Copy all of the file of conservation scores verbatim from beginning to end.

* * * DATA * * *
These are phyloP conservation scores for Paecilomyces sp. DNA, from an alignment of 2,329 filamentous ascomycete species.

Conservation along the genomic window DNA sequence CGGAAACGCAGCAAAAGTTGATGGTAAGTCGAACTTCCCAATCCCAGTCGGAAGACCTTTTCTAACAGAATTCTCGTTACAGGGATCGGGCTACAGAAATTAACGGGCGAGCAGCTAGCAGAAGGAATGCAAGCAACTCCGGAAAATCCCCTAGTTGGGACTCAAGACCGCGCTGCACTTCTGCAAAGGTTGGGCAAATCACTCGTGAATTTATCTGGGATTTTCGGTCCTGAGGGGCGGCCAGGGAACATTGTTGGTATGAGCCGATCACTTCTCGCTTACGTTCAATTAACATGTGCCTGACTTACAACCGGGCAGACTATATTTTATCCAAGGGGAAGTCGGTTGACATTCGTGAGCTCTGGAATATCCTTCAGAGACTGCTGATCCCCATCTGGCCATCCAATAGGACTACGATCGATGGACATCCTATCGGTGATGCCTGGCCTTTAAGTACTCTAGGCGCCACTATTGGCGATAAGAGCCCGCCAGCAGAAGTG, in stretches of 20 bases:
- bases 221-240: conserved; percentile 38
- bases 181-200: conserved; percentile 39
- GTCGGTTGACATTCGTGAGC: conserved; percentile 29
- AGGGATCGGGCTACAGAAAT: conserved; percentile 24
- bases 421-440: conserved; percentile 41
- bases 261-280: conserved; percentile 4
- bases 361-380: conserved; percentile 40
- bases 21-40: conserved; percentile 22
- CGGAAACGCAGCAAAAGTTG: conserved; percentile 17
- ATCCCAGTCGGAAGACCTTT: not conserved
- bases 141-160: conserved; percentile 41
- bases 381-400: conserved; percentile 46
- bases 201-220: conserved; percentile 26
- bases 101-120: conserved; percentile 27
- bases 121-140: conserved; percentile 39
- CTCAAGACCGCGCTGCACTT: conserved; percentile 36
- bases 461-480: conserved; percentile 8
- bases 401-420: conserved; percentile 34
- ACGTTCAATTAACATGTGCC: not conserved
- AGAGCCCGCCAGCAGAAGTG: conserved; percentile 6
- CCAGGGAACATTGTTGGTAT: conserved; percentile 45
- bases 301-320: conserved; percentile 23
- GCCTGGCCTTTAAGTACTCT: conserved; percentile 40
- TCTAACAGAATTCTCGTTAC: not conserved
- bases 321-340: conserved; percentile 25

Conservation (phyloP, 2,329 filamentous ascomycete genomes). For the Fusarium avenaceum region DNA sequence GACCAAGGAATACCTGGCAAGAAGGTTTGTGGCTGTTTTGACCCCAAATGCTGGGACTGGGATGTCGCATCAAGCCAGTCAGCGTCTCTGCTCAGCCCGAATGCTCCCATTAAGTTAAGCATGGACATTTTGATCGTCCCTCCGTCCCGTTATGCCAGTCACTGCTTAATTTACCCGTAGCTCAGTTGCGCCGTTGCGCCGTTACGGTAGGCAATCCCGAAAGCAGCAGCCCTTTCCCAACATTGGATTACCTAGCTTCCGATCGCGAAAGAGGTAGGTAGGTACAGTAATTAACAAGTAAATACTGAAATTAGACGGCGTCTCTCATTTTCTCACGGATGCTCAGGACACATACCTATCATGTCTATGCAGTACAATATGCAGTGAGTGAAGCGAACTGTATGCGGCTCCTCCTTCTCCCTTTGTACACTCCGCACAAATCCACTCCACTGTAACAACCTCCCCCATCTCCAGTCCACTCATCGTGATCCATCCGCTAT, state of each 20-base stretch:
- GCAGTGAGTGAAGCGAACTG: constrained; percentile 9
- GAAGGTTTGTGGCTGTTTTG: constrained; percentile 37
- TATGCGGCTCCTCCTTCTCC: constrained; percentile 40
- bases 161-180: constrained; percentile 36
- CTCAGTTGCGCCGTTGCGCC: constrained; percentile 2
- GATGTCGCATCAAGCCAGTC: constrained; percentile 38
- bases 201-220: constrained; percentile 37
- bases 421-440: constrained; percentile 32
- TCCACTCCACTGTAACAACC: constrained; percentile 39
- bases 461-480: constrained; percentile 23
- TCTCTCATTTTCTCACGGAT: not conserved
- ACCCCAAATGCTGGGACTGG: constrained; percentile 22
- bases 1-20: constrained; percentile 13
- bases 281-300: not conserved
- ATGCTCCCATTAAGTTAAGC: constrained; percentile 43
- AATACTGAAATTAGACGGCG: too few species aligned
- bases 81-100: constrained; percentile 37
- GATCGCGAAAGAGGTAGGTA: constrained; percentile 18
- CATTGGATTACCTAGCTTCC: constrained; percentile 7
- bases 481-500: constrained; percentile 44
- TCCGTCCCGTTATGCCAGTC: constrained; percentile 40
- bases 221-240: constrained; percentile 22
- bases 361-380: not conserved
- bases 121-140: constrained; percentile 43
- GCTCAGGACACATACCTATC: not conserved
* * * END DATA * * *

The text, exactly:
These are phyloP conservation scores for Paecilomyces sp. DNA, from an alignment of 2,329 filamentous ascomycete species.

Conservation along the genomic window DNA sequence CGGAAACGCAGCAAAAGTTGATGGTAAGTCGAACTTCCCAATCCCAGTCGGAAGACCTTTTCTAACAGAATTCTCGTTACAGGGATCGGGCTACAGAAATTAACGGGCGAGCAGCTAGCAGAAGGAATGCAAGCAACTCCGGAAAATCCCCTAGTTGGGACTCAAGACCGCGCTGCACTTCTGCAAAGGTTGGGCAAATCACTCGTGAATTTATCTGGGATTTTCGGTCCTGAGGGGCGGCCAGGGAACATTGTTGGTATGAGCCGATCACTTCTCGCTTACGTTCAATTAACATGTGCCTGACTTACAACCGGGCAGACTATATTTTATCCAAGGGGAAGTCGGTTGACATTCGTGAGCTCTGGAATATCCTTCAGAGACTGCTGATCCCCATCTGGCCATCCAATAGGACTACGATCGATGGACATCCTATCGGTGATGCCTGGCCTTTAAGTACTCTAGGCGCCACTATTGGCGATAAGAGCCCGCCAGCAGAAGTG, in stretches of 20 bases:
- bases 221-240: conserved; percentile 38
- bases 181-200: conserved; percentile 39
- GTCGGTTGACATTCGTGAGC: conserved; percentile 29
- AGGGATCGGGCTACAGAAAT: conserved; percentile 24
- bases 421-440: conserved; percentile 41
- bases 261-280: conserved; percentile 4
- bases 361-380: conserved; percentile 40
- bases 21-40: conserved; percentile 22
- CGGAAACGCAGCAAAAGTTG: conserved; percentile 17
- ATCCCAGTCGGAAGACCTTT: not conserved
- bases 141-160: conserved; percentile 41
- bases 381-400: conserved; percentile 46
- bases 201-220: conserved; percentile 26
- bases 101-120: conserved; percentile 27
- bases 121-140: conserved; percentile 39
- CTCAAGACCGCGCTGCACTT: conserved; percentile 36
- bases 461-480: conserved; percentile 8
- bases 401-420: conserved; percentile 34
- ACGTTCAATTAACATGTGCC: not conserved
- AGAGCCCGCCAGCAGAAGTG: conserved; percentile 6
- CCAGGGAACATTGTTGGTAT: conserved; percentile 45
- bases 301-320: conserved; percentile 23
- GCCTGGCCTTTAAGTACTCT: conserved; percentile 40
- TCTAACAGAATTCTCGTTAC: not conserved
- bases 321-340: conserved; percentile 25

Conservation (phyloP, 2,329 filamentous ascomycete genomes). For the Fusarium avenaceum region DNA sequence GACCAAGGAATACCTGGCAAGAAGGTTTGTGGCTGTTTTGACCCCAAATGCTGGGACTGGGATGTCGCATCAAGCCAGTCAGCGTCTCTGCTCAGCCCGAATGCTCCCATTAAGTTAAGCATGGACATTTTGATCGTCCCTCCGTCCCGTTATGCCAGTCACTGCTTAATTTACCCGTAGCTCAGTTGCGCCGTTGCGCCGTTACGGTAGGCAATCCCGAAAGCAGCAGCCCTTTCCCAACATTGGATTACCTAGCTTCCGATCGCGAAAGAGGTAGGTAGGTACAGTAATTAACAAGTAAATACTGAAATTAGACGGCGTCTCTCATTTTCTCACGGATGCTCAGGACACATACCTATCATGTCTATGCAGTACAATATGCAGTGAGTGAAGCGAACTGTATGCGGCTCCTCCTTCTCCCTTTGTACACTCCGCACAAATCCACTCCACTGTAACAACCTCCCCCATCTCCAGTCCACTCATCGTGATCCATCCGCTAT, state of each 20-base stretch:
- GCAGTGAGTGAAGCGAACTG: constrained; percentile 9
- GAAGGTTTGTGGCTGTTTTG: constrained; percentile 37
- TATGCGGCTCCTCCTTCTCC: constrained; percentile 40
- bases 161-180: constrained; percentile 36
- CTCAGTTGCGCCGTTGCGCC: constrained; percentile 2
- GATGTCGCATCAAGCCAGTC: constrained; percentile 38
- bases 201-220: constrained; percentile 37
- bases 421-440: constrained; percentile 32
- TCCACTCCACTGTAACAACC: constrained; percentile 39
- bases 461-480: constrained; percentile 23
- TCTCTCATTTTCTCACGGAT: not conserved
- ACCCCAAATGCTGGGACTGG: constrained; percentile 22
- bases 1-20: constrained; percentile 13
- bases 281-300: not conserved
- ATGCTCCCATTAAGTTAAGC: constrained; percentile 43
- AATACTGAAATTAGACGGCG: too few species aligned
- bases 81-100: constrained; percentile 37
- GATCGCGAAAGAGGTAGGTA: constrained; percentile 18
- CATTGGATTACCTAGCTTCC: constrained; percentile 7
- bases 481-500: constrained; percentile 44
- TCCGTCCCGTTATGCCAGTC: constrained; percentile 40
- bases 221-240: constrained; percentile 22
- bases 361-380: not conserved
- bases 121-140: constrained; percentile 43
- GCTCAGGACACATACCTATC: not conserved